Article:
A Taste of Honey. Hull Truck/Derby Theatre at the Stephen Joseph Theatre, Scarborough. 22-05-14

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Rebecca Ryan as Jo. Production photograph by Joel Chester Fildes.

A Taste of Honey was a very influential play, written in 1958 by eighteen year old Shelagh Delaney. She wanted to give British theatre a badly needed shot in the arm and found exactly the right place to do it- Joan Littlewood’s Theatre Workshop. Joan Littlewood was both a theatrical innovator and a fine play doctor and if you had something new and startling to say in 1958 there was nowhere better to say it. Some of the themes of the play, sexuality, parental neglect and cruelty, were shocking for the time. A whole strata of society was being placed in the spotlight after a period where the middle classes had been firmly centre stage. This movement, which had been kick-started two years earlier by John Osborne’s Look Back in Anger, became known as kitchen sink drama and it was far more controversial and shocking in its day than it seems now. It was regarded as dangerous and even anarchic. Working class characters were being given a voice and allowed to challenge social norms on stage and this was threatening to exactly those people who had formed the backbone of the theatre audience. These were exciting times for a young girl to dip her toe into. The best of what was written in the genre is honest, dynamic and heartfelt and the writing in A Taste of Honey still stands up remarkably well after 46 years. The dialogue feels real in the same way that the early episodes of Coronation Street were.

This is a solid workmanlike production which I didn’t feel quite caught the harshness of the play. This is a cruel world where there is not very much hope, a world which Jo’s youth and outspoken bravery is going to have to fight hard to overcome and I would have liked to see a harder edge to the direction from Mark Babych. Having said that it does still work really well and there are some memorable performances. Julie Riley was thoroughly dislikeable as Helen, the mother from hell, and all too believable in her selfishness and cruelty. She also looked pitch perfect for the period which matters in a play that is so much of its time. No wonder her daughter, Jo, is so ambivalent at the thought of being a mother- she has had an appalling role model. Rebecca Ryan is also very convincing as Jo- full of youth and energy- and her anger becomes very touching as we understand that it is coming from her vulnerability and need. Both the men who she turns to for support are nicely played. I liked the way that Lekan Lawal showed us a decent man who I felt would have liked to have done the right thing by her if things had been different. Christopher Hancock was extremely touching as Geoff, the gay young man who tries to find with Jo the loving relationship that society does not allow him to have by taking on the caring, motherly role that Helen has abrogated. I wasn’t so sure about the way that Peter was played by James Weaver. It was a little overplayed for my taste.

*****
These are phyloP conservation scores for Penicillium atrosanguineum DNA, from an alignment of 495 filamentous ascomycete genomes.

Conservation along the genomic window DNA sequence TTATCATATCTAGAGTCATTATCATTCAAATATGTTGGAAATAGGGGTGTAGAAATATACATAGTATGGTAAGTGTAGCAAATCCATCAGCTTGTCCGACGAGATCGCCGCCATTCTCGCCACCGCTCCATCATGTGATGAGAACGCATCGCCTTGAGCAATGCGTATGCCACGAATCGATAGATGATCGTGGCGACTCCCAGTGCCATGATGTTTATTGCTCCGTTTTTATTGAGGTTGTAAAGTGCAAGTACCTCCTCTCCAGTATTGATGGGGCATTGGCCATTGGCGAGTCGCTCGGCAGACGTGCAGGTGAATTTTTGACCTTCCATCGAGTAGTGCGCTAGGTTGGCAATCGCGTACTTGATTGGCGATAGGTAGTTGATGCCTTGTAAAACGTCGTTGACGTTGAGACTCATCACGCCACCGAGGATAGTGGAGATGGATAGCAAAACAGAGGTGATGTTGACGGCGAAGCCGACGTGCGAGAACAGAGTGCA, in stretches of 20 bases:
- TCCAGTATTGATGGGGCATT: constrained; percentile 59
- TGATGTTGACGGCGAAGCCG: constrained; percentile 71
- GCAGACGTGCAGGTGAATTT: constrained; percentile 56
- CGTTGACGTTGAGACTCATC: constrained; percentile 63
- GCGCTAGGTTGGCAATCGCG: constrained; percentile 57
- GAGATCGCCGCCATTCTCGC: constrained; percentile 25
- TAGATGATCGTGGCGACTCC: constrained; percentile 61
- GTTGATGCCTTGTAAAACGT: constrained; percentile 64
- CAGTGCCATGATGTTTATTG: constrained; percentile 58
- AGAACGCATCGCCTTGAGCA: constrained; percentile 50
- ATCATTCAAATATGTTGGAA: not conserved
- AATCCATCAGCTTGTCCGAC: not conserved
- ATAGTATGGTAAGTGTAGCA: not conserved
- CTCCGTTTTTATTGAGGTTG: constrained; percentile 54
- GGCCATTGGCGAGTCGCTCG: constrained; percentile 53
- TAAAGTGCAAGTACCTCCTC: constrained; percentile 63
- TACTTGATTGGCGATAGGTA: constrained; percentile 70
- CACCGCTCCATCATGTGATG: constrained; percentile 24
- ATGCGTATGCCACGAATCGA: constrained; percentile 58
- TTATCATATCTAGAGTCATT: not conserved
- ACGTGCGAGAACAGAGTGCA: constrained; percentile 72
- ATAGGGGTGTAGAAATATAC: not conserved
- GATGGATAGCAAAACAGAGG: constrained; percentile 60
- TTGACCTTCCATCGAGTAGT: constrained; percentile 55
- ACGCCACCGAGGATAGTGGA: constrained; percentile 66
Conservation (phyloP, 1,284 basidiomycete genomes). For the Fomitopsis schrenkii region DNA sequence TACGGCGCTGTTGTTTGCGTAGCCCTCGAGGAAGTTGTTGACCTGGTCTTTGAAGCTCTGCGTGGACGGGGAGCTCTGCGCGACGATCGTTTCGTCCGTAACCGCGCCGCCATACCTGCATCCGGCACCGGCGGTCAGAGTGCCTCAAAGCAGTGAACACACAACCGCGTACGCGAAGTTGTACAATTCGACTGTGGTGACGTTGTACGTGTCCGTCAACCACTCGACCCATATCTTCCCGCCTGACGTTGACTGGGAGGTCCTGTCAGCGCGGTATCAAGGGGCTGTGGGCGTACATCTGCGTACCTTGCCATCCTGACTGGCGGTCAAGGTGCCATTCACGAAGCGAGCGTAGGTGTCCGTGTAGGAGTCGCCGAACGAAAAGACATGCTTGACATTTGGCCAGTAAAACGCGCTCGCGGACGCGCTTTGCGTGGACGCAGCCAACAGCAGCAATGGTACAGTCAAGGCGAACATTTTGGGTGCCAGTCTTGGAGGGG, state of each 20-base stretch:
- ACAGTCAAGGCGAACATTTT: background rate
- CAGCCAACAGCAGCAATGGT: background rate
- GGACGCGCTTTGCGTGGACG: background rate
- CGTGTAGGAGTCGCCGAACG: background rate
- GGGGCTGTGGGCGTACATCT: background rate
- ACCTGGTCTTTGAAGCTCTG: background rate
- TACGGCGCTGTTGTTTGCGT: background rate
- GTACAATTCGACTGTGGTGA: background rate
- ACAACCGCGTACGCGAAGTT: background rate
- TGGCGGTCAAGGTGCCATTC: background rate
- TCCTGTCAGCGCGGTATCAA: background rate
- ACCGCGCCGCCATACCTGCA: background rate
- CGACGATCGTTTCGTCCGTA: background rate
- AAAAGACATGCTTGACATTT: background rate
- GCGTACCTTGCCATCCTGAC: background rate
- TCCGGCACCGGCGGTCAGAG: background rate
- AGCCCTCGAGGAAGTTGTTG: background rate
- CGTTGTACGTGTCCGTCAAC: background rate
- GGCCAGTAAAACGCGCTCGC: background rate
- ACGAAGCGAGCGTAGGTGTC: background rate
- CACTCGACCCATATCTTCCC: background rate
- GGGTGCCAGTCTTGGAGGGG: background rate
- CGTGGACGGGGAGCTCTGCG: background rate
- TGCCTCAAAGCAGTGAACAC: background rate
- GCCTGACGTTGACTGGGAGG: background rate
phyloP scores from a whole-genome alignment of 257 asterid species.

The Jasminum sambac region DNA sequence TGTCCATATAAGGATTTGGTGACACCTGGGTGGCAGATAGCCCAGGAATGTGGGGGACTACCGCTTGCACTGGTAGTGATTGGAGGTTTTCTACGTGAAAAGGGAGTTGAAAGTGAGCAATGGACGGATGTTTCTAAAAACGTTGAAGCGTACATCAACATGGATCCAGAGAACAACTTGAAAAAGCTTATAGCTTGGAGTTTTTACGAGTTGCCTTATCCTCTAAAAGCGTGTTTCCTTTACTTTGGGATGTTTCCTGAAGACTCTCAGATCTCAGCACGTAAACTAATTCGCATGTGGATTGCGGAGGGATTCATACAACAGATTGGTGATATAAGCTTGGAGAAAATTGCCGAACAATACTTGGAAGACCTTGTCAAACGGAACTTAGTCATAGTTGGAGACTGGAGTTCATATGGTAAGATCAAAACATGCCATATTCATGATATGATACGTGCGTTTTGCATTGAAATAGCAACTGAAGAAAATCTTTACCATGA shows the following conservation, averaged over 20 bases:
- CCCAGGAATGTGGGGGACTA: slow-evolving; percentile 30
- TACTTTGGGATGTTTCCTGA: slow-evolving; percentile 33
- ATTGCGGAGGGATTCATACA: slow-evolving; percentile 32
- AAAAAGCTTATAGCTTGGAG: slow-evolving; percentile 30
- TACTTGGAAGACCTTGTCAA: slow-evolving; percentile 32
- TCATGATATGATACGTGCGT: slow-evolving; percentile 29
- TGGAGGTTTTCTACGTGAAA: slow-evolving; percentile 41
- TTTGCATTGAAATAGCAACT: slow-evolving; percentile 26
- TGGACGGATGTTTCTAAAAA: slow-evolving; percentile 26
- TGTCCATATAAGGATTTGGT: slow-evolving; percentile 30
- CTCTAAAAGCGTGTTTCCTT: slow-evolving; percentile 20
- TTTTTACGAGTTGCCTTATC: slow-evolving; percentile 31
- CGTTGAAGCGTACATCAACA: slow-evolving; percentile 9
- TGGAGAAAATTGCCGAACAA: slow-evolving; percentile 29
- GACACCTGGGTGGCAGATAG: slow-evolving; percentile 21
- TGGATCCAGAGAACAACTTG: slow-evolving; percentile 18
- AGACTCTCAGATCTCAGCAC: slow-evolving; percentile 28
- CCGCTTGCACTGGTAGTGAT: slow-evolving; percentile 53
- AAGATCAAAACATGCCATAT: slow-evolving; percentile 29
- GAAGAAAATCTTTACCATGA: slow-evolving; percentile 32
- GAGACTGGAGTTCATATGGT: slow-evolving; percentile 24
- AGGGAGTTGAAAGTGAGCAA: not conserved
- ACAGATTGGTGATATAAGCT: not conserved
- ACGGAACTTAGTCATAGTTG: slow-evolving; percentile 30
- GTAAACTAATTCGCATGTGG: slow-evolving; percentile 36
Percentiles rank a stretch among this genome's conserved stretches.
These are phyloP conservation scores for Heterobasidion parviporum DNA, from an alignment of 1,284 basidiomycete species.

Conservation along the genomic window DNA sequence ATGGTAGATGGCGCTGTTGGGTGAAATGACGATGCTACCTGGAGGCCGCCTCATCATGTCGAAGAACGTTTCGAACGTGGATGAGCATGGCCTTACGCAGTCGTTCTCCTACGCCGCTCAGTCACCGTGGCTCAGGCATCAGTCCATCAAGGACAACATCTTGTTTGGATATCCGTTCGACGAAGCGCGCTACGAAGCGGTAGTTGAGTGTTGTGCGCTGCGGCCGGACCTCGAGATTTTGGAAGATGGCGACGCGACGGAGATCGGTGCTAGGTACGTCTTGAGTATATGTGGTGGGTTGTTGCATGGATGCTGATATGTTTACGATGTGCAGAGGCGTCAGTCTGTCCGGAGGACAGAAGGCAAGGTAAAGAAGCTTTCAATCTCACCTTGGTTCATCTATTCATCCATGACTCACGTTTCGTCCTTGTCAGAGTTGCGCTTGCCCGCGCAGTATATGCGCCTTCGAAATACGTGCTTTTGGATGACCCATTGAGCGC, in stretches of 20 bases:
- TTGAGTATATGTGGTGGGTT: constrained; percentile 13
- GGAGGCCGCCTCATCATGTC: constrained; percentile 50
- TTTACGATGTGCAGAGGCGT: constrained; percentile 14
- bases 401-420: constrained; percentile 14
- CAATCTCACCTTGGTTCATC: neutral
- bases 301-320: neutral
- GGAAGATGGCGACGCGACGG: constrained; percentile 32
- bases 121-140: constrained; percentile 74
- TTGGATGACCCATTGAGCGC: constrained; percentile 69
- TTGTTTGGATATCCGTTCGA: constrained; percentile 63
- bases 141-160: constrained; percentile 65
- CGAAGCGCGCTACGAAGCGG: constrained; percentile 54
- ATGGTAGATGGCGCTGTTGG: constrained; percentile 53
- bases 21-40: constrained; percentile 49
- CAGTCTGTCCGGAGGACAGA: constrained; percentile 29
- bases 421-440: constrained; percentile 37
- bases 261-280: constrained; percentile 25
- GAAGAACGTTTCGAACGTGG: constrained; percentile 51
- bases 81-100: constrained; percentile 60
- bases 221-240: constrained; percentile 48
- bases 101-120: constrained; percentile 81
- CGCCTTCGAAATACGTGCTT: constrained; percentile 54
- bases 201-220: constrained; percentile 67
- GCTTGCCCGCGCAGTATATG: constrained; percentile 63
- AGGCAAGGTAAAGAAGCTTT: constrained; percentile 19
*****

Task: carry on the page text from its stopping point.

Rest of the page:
The live music from the cast is really well done and adds poignancy and atmosphere. I also enjoyed the fact that the three men gave us a great live set in the theatre bar before the play. Full marks to them for that.

I am glad to have had the chance to see A Taste of Honey on stage. It’s a fine piece of writing and the original production must have been something to see.

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